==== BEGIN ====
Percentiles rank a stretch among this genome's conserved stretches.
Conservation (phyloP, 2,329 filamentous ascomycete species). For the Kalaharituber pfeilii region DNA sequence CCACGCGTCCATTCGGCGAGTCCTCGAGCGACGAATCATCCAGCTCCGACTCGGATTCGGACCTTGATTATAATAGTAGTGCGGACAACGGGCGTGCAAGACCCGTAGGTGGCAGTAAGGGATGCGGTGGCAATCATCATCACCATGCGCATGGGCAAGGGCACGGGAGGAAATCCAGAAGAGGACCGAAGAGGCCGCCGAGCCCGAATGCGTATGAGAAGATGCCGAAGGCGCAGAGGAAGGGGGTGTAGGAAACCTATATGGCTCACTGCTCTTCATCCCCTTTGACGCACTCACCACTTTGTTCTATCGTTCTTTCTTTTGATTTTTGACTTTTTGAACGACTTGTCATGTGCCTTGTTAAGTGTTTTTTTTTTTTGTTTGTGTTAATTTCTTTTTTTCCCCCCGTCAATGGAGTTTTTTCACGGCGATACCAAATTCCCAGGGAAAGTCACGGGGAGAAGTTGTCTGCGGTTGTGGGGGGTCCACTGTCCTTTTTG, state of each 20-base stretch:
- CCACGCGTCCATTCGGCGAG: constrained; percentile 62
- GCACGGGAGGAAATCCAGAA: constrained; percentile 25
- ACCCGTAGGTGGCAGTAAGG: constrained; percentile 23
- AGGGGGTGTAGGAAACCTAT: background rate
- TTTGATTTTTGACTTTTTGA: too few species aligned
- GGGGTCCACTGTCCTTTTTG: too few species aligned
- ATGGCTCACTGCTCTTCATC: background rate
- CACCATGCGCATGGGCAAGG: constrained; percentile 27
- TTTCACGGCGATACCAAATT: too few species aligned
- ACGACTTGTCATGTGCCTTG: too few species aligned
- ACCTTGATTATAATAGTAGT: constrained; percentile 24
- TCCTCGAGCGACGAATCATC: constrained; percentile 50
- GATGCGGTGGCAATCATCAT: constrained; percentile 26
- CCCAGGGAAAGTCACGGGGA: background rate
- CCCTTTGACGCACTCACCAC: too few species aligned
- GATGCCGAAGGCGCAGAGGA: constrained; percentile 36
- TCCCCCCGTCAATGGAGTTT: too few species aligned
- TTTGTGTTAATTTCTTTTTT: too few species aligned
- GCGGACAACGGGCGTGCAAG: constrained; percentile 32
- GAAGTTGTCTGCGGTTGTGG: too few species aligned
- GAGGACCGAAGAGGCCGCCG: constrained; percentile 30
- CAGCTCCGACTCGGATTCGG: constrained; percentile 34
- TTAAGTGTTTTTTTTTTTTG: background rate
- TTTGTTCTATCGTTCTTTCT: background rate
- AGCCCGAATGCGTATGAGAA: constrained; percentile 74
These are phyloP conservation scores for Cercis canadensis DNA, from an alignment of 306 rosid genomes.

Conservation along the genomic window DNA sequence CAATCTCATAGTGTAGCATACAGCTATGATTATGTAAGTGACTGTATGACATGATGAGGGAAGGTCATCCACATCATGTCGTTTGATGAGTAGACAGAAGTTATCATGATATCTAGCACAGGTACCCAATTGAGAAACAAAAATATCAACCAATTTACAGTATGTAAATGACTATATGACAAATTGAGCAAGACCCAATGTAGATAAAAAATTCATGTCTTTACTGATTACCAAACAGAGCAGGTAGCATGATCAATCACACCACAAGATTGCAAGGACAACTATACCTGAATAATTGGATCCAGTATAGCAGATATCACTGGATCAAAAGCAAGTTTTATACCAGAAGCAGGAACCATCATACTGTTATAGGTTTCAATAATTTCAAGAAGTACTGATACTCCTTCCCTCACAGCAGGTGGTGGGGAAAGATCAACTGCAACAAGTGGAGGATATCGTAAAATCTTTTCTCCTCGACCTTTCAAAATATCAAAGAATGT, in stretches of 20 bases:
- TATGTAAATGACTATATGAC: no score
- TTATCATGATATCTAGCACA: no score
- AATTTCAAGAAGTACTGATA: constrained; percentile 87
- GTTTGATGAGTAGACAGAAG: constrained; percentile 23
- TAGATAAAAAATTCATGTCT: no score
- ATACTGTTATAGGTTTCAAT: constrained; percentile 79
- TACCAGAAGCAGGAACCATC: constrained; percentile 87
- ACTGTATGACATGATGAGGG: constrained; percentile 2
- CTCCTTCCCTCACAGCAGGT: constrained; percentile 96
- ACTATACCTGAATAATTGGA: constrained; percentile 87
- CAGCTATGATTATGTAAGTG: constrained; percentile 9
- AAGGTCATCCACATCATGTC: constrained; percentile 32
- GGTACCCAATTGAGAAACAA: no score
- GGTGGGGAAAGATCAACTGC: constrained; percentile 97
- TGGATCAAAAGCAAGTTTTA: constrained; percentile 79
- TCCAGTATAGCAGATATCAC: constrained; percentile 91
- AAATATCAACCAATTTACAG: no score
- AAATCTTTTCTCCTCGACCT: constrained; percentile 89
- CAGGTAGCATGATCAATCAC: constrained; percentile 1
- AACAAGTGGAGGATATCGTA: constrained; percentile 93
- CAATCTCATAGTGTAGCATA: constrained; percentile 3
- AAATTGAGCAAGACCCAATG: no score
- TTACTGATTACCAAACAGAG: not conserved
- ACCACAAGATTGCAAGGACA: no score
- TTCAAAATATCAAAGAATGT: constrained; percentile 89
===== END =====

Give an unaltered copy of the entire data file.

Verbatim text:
Percentiles rank a stretch among this genome's conserved stretches.
Conservation (phyloP, 2,329 filamentous ascomycete species). For the Kalaharituber pfeilii region DNA sequence CCACGCGTCCATTCGGCGAGTCCTCGAGCGACGAATCATCCAGCTCCGACTCGGATTCGGACCTTGATTATAATAGTAGTGCGGACAACGGGCGTGCAAGACCCGTAGGTGGCAGTAAGGGATGCGGTGGCAATCATCATCACCATGCGCATGGGCAAGGGCACGGGAGGAAATCCAGAAGAGGACCGAAGAGGCCGCCGAGCCCGAATGCGTATGAGAAGATGCCGAAGGCGCAGAGGAAGGGGGTGTAGGAAACCTATATGGCTCACTGCTCTTCATCCCCTTTGACGCACTCACCACTTTGTTCTATCGTTCTTTCTTTTGATTTTTGACTTTTTGAACGACTTGTCATGTGCCTTGTTAAGTGTTTTTTTTTTTTGTTTGTGTTAATTTCTTTTTTTCCCCCCGTCAATGGAGTTTTTTCACGGCGATACCAAATTCCCAGGGAAAGTCACGGGGAGAAGTTGTCTGCGGTTGTGGGGGGTCCACTGTCCTTTTTG, state of each 20-base stretch:
- CCACGCGTCCATTCGGCGAG: constrained; percentile 62
- GCACGGGAGGAAATCCAGAA: constrained; percentile 25
- ACCCGTAGGTGGCAGTAAGG: constrained; percentile 23
- AGGGGGTGTAGGAAACCTAT: background rate
- TTTGATTTTTGACTTTTTGA: too few species aligned
- GGGGTCCACTGTCCTTTTTG: too few species aligned
- ATGGCTCACTGCTCTTCATC: background rate
- CACCATGCGCATGGGCAAGG: constrained; percentile 27
- TTTCACGGCGATACCAAATT: too few species aligned
- ACGACTTGTCATGTGCCTTG: too few species aligned
- ACCTTGATTATAATAGTAGT: constrained; percentile 24
- TCCTCGAGCGACGAATCATC: constrained; percentile 50
- GATGCGGTGGCAATCATCAT: constrained; percentile 26
- CCCAGGGAAAGTCACGGGGA: background rate
- CCCTTTGACGCACTCACCAC: too few species aligned
- GATGCCGAAGGCGCAGAGGA: constrained; percentile 36
- TCCCCCCGTCAATGGAGTTT: too few species aligned
- TTTGTGTTAATTTCTTTTTT: too few species aligned
- GCGGACAACGGGCGTGCAAG: constrained; percentile 32
- GAAGTTGTCTGCGGTTGTGG: too few species aligned
- GAGGACCGAAGAGGCCGCCG: constrained; percentile 30
- CAGCTCCGACTCGGATTCGG: constrained; percentile 34
- TTAAGTGTTTTTTTTTTTTG: background rate
- TTTGTTCTATCGTTCTTTCT: background rate
- AGCCCGAATGCGTATGAGAA: constrained; percentile 74
These are phyloP conservation scores for Cercis canadensis DNA, from an alignment of 306 rosid genomes.

Conservation along the genomic window DNA sequence CAATCTCATAGTGTAGCATACAGCTATGATTATGTAAGTGACTGTATGACATGATGAGGGAAGGTCATCCACATCATGTCGTTTGATGAGTAGACAGAAGTTATCATGATATCTAGCACAGGTACCCAATTGAGAAACAAAAATATCAACCAATTTACAGTATGTAAATGACTATATGACAAATTGAGCAAGACCCAATGTAGATAAAAAATTCATGTCTTTACTGATTACCAAACAGAGCAGGTAGCATGATCAATCACACCACAAGATTGCAAGGACAACTATACCTGAATAATTGGATCCAGTATAGCAGATATCACTGGATCAAAAGCAAGTTTTATACCAGAAGCAGGAACCATCATACTGTTATAGGTTTCAATAATTTCAAGAAGTACTGATACTCCTTCCCTCACAGCAGGTGGTGGGGAAAGATCAACTGCAACAAGTGGAGGATATCGTAAAATCTTTTCTCCTCGACCTTTCAAAATATCAAAGAATGT, in stretches of 20 bases:
- TATGTAAATGACTATATGAC: no score
- TTATCATGATATCTAGCACA: no score
- AATTTCAAGAAGTACTGATA: constrained; percentile 87
- GTTTGATGAGTAGACAGAAG: constrained; percentile 23
- TAGATAAAAAATTCATGTCT: no score
- ATACTGTTATAGGTTTCAAT: constrained; percentile 79
- TACCAGAAGCAGGAACCATC: constrained; percentile 87
- ACTGTATGACATGATGAGGG: constrained; percentile 2
- CTCCTTCCCTCACAGCAGGT: constrained; percentile 96
- ACTATACCTGAATAATTGGA: constrained; percentile 87
- CAGCTATGATTATGTAAGTG: constrained; percentile 9
- AAGGTCATCCACATCATGTC: constrained; percentile 32
- GGTACCCAATTGAGAAACAA: no score
- GGTGGGGAAAGATCAACTGC: constrained; percentile 97
- TGGATCAAAAGCAAGTTTTA: constrained; percentile 79
- TCCAGTATAGCAGATATCAC: constrained; percentile 91
- AAATATCAACCAATTTACAG: no score
- AAATCTTTTCTCCTCGACCT: constrained; percentile 89
- CAGGTAGCATGATCAATCAC: constrained; percentile 1
- AACAAGTGGAGGATATCGTA: constrained; percentile 93
- CAATCTCATAGTGTAGCATA: constrained; percentile 3
- AAATTGAGCAAGACCCAATG: no score
- TTACTGATTACCAAACAGAG: not conserved
- ACCACAAGATTGCAAGGACA: no score
- TTCAAAATATCAAAGAATGT: constrained; percentile 89